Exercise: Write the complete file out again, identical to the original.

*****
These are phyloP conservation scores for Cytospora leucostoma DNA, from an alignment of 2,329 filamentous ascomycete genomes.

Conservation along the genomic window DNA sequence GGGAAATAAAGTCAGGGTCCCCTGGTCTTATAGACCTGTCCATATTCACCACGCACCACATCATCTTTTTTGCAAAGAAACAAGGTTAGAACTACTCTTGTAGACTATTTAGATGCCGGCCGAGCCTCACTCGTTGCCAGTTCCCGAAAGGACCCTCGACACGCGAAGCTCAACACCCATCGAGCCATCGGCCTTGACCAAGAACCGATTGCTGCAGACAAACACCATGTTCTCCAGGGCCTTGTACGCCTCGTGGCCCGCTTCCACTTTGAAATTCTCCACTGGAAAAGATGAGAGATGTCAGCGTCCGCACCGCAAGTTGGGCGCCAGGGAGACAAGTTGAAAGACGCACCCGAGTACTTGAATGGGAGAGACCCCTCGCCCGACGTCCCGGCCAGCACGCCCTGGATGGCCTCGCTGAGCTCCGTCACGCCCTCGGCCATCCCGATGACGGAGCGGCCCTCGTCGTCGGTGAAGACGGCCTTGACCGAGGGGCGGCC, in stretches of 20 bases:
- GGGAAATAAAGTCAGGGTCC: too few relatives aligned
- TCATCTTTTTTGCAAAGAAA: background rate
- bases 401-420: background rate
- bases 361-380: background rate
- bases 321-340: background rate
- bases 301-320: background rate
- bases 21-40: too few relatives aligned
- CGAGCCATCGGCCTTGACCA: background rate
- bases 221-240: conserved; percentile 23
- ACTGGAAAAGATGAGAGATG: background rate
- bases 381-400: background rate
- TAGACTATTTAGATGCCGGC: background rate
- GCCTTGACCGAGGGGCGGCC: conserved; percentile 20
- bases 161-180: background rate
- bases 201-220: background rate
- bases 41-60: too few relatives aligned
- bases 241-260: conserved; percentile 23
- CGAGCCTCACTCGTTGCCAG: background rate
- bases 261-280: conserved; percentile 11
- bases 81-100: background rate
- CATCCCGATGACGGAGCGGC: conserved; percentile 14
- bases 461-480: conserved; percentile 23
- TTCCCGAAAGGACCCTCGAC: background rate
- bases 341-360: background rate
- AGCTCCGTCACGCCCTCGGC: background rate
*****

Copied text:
These are phyloP conservation scores for Cytospora leucostoma DNA, from an alignment of 2,329 filamentous ascomycete genomes.

Conservation along the genomic window DNA sequence GGGAAATAAAGTCAGGGTCCCCTGGTCTTATAGACCTGTCCATATTCACCACGCACCACATCATCTTTTTTGCAAAGAAACAAGGTTAGAACTACTCTTGTAGACTATTTAGATGCCGGCCGAGCCTCACTCGTTGCCAGTTCCCGAAAGGACCCTCGACACGCGAAGCTCAACACCCATCGAGCCATCGGCCTTGACCAAGAACCGATTGCTGCAGACAAACACCATGTTCTCCAGGGCCTTGTACGCCTCGTGGCCCGCTTCCACTTTGAAATTCTCCACTGGAAAAGATGAGAGATGTCAGCGTCCGCACCGCAAGTTGGGCGCCAGGGAGACAAGTTGAAAGACGCACCCGAGTACTTGAATGGGAGAGACCCCTCGCCCGACGTCCCGGCCAGCACGCCCTGGATGGCCTCGCTGAGCTCCGTCACGCCCTCGGCCATCCCGATGACGGAGCGGCCCTCGTCGTCGGTGAAGACGGCCTTGACCGAGGGGCGGCC, in stretches of 20 bases:
- GGGAAATAAAGTCAGGGTCC: too few relatives aligned
- TCATCTTTTTTGCAAAGAAA: background rate
- bases 401-420: background rate
- bases 361-380: background rate
- bases 321-340: background rate
- bases 301-320: background rate
- bases 21-40: too few relatives aligned
- CGAGCCATCGGCCTTGACCA: background rate
- bases 221-240: conserved; percentile 23
- ACTGGAAAAGATGAGAGATG: background rate
- bases 381-400: background rate
- TAGACTATTTAGATGCCGGC: background rate
- GCCTTGACCGAGGGGCGGCC: conserved; percentile 20
- bases 161-180: background rate
- bases 201-220: background rate
- bases 41-60: too few relatives aligned
- bases 241-260: conserved; percentile 23
- CGAGCCTCACTCGTTGCCAG: background rate
- bases 261-280: conserved; percentile 11
- bases 81-100: background rate
- CATCCCGATGACGGAGCGGC: conserved; percentile 14
- bases 461-480: conserved; percentile 23
- TTCCCGAAAGGACCCTCGAC: background rate
- bases 341-360: background rate
- AGCTCCGTCACGCCCTCGGC: background rate